Revisiting the “war on Christmas”

So I’ve been looking over past posts, particularly those addressing what has come to be known as the “war on Christmas“. These include the following:

It seems like it’s been “all quiet on the front” for the past few years. Particularly in the last couple of years, the COVID-19 pandemic has taken center stage. A “war on Christmas” pales in comparison to a virus spreading across the globe. Either way, “the war on Christmas” is or was quite palpably a ridiculous load of bovine excrement.

As I read back through both those posts and the above-linked Wikipedia article, it’s shocking to read some of the things that have happened. It’s nearly two decades old, but this incident is particularly egregious:

In 2005, when the city of Boston labeled their official decorated tree as a holiday tree, the Nova Scotian tree farmer who donated the tree responded that he would rather have put the tree in a wood chipper than have it named a “holiday” tree.[12]

The tree farmer misses the point, and could use a remedial history lesson in the tradition of tree decoration and its origins. Before the Christians adopted tree decoration as part of their Christmas holiday, pagans decorated trees in celebration of Yule, the pagan winter solstice festival (Pagan Christmas: The Plants, Spirits, and Rituals at the Origins of Yuletide; Rätsch and Müller-Ebeling, 2006). Christmas itself was the Christian co-opting/takeover of many winter pagan festivals, most notably Saturnalia. So many Christians are vocal about “putting the Christ back in Christmas”. This is quite ironic since, centuries ago, it was the Christians who forcibly inserted their Christ and God into pagan celebrations.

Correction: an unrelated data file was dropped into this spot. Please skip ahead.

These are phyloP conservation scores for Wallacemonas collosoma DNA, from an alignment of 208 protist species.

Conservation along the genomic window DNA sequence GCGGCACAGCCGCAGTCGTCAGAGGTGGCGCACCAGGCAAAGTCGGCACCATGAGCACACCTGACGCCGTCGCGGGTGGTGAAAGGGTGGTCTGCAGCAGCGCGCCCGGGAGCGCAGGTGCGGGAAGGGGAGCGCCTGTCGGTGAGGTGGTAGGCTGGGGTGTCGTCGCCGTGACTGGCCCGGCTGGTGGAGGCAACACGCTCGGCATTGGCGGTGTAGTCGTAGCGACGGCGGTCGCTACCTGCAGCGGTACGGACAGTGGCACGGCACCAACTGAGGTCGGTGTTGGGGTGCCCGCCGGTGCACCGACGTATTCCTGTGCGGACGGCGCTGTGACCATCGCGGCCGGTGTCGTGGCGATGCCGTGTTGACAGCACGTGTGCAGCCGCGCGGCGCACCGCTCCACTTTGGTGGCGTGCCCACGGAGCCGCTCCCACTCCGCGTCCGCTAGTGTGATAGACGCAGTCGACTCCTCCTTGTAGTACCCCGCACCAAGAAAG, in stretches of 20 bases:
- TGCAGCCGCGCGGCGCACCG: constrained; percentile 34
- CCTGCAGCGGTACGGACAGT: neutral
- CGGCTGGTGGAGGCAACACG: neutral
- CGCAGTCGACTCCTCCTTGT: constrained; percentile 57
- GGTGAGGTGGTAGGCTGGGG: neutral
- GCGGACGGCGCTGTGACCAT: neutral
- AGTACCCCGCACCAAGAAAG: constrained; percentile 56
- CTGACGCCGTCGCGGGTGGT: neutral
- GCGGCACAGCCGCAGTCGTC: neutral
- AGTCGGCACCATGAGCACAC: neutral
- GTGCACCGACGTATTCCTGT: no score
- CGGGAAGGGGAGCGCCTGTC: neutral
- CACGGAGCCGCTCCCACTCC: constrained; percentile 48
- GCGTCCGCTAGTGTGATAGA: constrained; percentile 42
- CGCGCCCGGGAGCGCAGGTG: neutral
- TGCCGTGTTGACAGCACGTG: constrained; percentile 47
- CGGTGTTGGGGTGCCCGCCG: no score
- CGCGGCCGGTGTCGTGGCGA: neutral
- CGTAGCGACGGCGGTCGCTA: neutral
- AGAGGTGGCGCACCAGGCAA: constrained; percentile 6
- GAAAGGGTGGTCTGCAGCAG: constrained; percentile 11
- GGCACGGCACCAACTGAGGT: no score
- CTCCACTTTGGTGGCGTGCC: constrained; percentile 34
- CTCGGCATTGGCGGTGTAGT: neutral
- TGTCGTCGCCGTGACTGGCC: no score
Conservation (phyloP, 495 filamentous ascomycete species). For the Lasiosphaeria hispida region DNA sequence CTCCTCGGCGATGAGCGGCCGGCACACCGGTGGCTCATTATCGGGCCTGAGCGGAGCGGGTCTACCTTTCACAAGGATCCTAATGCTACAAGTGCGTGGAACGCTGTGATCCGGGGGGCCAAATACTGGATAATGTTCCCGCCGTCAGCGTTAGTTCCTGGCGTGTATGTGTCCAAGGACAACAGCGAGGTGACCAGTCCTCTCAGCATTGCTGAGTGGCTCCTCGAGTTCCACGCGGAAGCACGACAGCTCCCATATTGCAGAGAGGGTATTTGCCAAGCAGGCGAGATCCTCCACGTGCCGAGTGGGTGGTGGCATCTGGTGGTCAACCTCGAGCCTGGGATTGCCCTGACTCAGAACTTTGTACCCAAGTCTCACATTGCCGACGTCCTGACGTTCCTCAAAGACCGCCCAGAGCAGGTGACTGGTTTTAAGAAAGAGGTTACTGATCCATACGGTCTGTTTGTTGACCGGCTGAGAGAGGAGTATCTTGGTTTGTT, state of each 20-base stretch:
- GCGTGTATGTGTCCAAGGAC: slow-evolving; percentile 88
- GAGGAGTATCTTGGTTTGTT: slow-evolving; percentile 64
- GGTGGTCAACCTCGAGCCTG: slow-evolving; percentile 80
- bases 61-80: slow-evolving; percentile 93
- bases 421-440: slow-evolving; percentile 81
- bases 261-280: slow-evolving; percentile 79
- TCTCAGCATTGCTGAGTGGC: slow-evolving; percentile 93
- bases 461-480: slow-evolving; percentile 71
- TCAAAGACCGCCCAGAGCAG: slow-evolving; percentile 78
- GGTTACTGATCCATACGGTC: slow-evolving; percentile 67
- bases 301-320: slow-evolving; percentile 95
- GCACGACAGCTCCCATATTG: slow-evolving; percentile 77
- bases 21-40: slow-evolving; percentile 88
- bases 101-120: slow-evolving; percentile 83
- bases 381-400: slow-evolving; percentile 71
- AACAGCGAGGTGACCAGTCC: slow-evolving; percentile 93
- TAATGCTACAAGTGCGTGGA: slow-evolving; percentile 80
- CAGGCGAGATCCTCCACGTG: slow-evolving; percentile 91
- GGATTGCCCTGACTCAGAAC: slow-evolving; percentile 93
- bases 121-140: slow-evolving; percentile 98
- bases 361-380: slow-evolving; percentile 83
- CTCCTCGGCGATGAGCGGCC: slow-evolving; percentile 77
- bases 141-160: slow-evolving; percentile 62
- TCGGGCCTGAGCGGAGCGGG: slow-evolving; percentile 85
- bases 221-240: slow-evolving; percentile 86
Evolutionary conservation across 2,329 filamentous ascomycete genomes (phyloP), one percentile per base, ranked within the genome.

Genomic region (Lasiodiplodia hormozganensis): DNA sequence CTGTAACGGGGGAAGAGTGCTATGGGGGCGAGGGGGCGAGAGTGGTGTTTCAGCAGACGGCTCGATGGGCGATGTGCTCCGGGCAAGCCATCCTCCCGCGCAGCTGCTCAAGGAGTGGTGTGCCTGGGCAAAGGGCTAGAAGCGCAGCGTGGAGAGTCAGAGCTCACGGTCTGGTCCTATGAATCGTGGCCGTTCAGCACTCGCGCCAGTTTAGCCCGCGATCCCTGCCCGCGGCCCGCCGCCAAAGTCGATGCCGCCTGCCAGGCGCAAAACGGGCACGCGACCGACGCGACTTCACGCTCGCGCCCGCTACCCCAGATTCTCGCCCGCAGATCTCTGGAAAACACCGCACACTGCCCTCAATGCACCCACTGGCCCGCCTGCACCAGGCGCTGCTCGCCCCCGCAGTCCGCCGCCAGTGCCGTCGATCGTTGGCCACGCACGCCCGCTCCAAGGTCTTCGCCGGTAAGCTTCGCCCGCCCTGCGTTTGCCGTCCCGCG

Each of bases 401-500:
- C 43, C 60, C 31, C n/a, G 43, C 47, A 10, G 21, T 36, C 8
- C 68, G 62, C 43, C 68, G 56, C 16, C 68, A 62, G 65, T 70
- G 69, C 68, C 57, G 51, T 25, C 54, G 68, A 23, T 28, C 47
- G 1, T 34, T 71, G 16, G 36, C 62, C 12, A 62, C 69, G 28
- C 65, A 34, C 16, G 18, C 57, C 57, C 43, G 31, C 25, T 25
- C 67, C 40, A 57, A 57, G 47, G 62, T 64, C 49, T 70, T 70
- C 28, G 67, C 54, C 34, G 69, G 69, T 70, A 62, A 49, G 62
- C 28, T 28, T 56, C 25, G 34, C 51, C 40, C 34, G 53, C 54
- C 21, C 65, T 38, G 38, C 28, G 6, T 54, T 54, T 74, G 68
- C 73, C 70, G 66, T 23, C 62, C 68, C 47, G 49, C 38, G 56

It is likely that December 25 does not match up with the actual birthday of Jesus in the modern calendar. Indeed, some still celebrate Christmas on December 25 of the Julian calendar which is January 7 of the modern Gregorian calendar. Isaac Newton may well have been on to something. Newton theorized that December 25 was chosen to coincide with the winter solstice. The idea behind that would be for the Christians would “take over” the previously pagan holiday festivals.